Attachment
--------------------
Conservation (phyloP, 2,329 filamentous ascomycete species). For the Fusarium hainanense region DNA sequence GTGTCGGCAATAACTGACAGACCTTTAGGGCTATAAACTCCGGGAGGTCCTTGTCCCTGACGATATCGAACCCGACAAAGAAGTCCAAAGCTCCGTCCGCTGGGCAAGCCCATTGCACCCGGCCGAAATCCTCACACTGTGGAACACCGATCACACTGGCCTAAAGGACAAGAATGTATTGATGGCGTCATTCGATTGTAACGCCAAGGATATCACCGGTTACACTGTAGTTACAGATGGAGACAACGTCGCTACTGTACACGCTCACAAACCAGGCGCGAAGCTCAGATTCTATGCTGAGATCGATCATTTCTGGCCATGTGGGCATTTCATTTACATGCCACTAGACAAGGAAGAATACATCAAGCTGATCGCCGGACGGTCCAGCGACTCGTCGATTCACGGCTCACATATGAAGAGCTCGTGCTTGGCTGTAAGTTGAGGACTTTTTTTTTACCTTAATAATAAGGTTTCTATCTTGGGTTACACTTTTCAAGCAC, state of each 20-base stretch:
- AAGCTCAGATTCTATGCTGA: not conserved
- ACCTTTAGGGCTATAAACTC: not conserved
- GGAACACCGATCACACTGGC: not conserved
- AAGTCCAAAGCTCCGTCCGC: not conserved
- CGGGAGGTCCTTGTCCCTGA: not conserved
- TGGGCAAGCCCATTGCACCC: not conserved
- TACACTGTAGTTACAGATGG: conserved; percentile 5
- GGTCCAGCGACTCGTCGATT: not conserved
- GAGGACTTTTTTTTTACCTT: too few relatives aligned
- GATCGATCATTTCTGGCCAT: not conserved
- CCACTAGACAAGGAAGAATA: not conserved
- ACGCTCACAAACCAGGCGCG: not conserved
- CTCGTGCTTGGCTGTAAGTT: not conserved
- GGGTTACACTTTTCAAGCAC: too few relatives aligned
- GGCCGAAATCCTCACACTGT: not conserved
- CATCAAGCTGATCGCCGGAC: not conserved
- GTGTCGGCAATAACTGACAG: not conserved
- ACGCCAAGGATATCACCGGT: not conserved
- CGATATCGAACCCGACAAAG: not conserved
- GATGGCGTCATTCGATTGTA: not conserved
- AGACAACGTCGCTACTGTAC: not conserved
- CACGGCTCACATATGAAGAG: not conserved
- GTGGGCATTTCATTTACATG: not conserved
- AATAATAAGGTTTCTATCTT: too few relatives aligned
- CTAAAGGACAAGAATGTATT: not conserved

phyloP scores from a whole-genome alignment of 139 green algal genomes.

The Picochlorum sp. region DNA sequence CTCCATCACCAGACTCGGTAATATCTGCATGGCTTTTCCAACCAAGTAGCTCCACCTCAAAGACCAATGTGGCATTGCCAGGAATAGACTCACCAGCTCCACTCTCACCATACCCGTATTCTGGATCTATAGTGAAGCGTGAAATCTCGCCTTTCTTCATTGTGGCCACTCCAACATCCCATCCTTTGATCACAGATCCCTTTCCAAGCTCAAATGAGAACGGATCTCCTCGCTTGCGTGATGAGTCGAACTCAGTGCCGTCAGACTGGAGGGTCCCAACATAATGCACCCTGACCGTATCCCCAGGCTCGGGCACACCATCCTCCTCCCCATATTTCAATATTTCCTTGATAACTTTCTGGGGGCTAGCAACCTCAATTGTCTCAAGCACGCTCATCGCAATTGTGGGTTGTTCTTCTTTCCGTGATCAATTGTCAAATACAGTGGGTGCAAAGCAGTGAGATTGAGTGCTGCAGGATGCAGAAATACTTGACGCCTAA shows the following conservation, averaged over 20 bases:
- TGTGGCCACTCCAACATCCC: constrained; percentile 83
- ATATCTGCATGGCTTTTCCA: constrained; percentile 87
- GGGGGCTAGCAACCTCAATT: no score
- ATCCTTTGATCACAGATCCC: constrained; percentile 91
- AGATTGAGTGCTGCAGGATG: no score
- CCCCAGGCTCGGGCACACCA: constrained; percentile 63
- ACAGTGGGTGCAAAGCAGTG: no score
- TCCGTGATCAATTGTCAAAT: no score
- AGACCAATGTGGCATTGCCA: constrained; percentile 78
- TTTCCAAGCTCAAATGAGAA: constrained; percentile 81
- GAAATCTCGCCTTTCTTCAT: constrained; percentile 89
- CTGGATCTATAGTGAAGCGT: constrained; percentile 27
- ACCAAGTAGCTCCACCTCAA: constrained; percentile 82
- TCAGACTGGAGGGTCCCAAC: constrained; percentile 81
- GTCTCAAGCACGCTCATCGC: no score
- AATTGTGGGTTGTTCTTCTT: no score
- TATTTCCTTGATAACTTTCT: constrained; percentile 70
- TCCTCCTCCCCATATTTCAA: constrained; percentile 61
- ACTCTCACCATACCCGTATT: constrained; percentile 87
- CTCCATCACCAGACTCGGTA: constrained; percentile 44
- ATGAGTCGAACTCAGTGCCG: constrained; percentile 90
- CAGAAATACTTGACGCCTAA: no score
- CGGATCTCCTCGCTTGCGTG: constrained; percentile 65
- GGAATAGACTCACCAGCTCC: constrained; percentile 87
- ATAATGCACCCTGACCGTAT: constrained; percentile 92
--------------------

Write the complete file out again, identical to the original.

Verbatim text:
Conservation (phyloP, 2,329 filamentous ascomycete species). For the Fusarium hainanense region DNA sequence GTGTCGGCAATAACTGACAGACCTTTAGGGCTATAAACTCCGGGAGGTCCTTGTCCCTGACGATATCGAACCCGACAAAGAAGTCCAAAGCTCCGTCCGCTGGGCAAGCCCATTGCACCCGGCCGAAATCCTCACACTGTGGAACACCGATCACACTGGCCTAAAGGACAAGAATGTATTGATGGCGTCATTCGATTGTAACGCCAAGGATATCACCGGTTACACTGTAGTTACAGATGGAGACAACGTCGCTACTGTACACGCTCACAAACCAGGCGCGAAGCTCAGATTCTATGCTGAGATCGATCATTTCTGGCCATGTGGGCATTTCATTTACATGCCACTAGACAAGGAAGAATACATCAAGCTGATCGCCGGACGGTCCAGCGACTCGTCGATTCACGGCTCACATATGAAGAGCTCGTGCTTGGCTGTAAGTTGAGGACTTTTTTTTTACCTTAATAATAAGGTTTCTATCTTGGGTTACACTTTTCAAGCAC, state of each 20-base stretch:
- AAGCTCAGATTCTATGCTGA: not conserved
- ACCTTTAGGGCTATAAACTC: not conserved
- GGAACACCGATCACACTGGC: not conserved
- AAGTCCAAAGCTCCGTCCGC: not conserved
- CGGGAGGTCCTTGTCCCTGA: not conserved
- TGGGCAAGCCCATTGCACCC: not conserved
- TACACTGTAGTTACAGATGG: conserved; percentile 5
- GGTCCAGCGACTCGTCGATT: not conserved
- GAGGACTTTTTTTTTACCTT: too few relatives aligned
- GATCGATCATTTCTGGCCAT: not conserved
- CCACTAGACAAGGAAGAATA: not conserved
- ACGCTCACAAACCAGGCGCG: not conserved
- CTCGTGCTTGGCTGTAAGTT: not conserved
- GGGTTACACTTTTCAAGCAC: too few relatives aligned
- GGCCGAAATCCTCACACTGT: not conserved
- CATCAAGCTGATCGCCGGAC: not conserved
- GTGTCGGCAATAACTGACAG: not conserved
- ACGCCAAGGATATCACCGGT: not conserved
- CGATATCGAACCCGACAAAG: not conserved
- GATGGCGTCATTCGATTGTA: not conserved
- AGACAACGTCGCTACTGTAC: not conserved
- CACGGCTCACATATGAAGAG: not conserved
- GTGGGCATTTCATTTACATG: not conserved
- AATAATAAGGTTTCTATCTT: too few relatives aligned
- CTAAAGGACAAGAATGTATT: not conserved

phyloP scores from a whole-genome alignment of 139 green algal genomes.

The Picochlorum sp. region DNA sequence CTCCATCACCAGACTCGGTAATATCTGCATGGCTTTTCCAACCAAGTAGCTCCACCTCAAAGACCAATGTGGCATTGCCAGGAATAGACTCACCAGCTCCACTCTCACCATACCCGTATTCTGGATCTATAGTGAAGCGTGAAATCTCGCCTTTCTTCATTGTGGCCACTCCAACATCCCATCCTTTGATCACAGATCCCTTTCCAAGCTCAAATGAGAACGGATCTCCTCGCTTGCGTGATGAGTCGAACTCAGTGCCGTCAGACTGGAGGGTCCCAACATAATGCACCCTGACCGTATCCCCAGGCTCGGGCACACCATCCTCCTCCCCATATTTCAATATTTCCTTGATAACTTTCTGGGGGCTAGCAACCTCAATTGTCTCAAGCACGCTCATCGCAATTGTGGGTTGTTCTTCTTTCCGTGATCAATTGTCAAATACAGTGGGTGCAAAGCAGTGAGATTGAGTGCTGCAGGATGCAGAAATACTTGACGCCTAA shows the following conservation, averaged over 20 bases:
- TGTGGCCACTCCAACATCCC: constrained; percentile 83
- ATATCTGCATGGCTTTTCCA: constrained; percentile 87
- GGGGGCTAGCAACCTCAATT: no score
- ATCCTTTGATCACAGATCCC: constrained; percentile 91
- AGATTGAGTGCTGCAGGATG: no score
- CCCCAGGCTCGGGCACACCA: constrained; percentile 63
- ACAGTGGGTGCAAAGCAGTG: no score
- TCCGTGATCAATTGTCAAAT: no score
- AGACCAATGTGGCATTGCCA: constrained; percentile 78
- TTTCCAAGCTCAAATGAGAA: constrained; percentile 81
- GAAATCTCGCCTTTCTTCAT: constrained; percentile 89
- CTGGATCTATAGTGAAGCGT: constrained; percentile 27
- ACCAAGTAGCTCCACCTCAA: constrained; percentile 82
- TCAGACTGGAGGGTCCCAAC: constrained; percentile 81
- GTCTCAAGCACGCTCATCGC: no score
- AATTGTGGGTTGTTCTTCTT: no score
- TATTTCCTTGATAACTTTCT: constrained; percentile 70
- TCCTCCTCCCCATATTTCAA: constrained; percentile 61
- ACTCTCACCATACCCGTATT: constrained; percentile 87
- CTCCATCACCAGACTCGGTA: constrained; percentile 44
- ATGAGTCGAACTCAGTGCCG: constrained; percentile 90
- CAGAAATACTTGACGCCTAA: no score
- CGGATCTCCTCGCTTGCGTG: constrained; percentile 65
- GGAATAGACTCACCAGCTCC: constrained; percentile 87
- ATAATGCACCCTGACCGTAT: constrained; percentile 92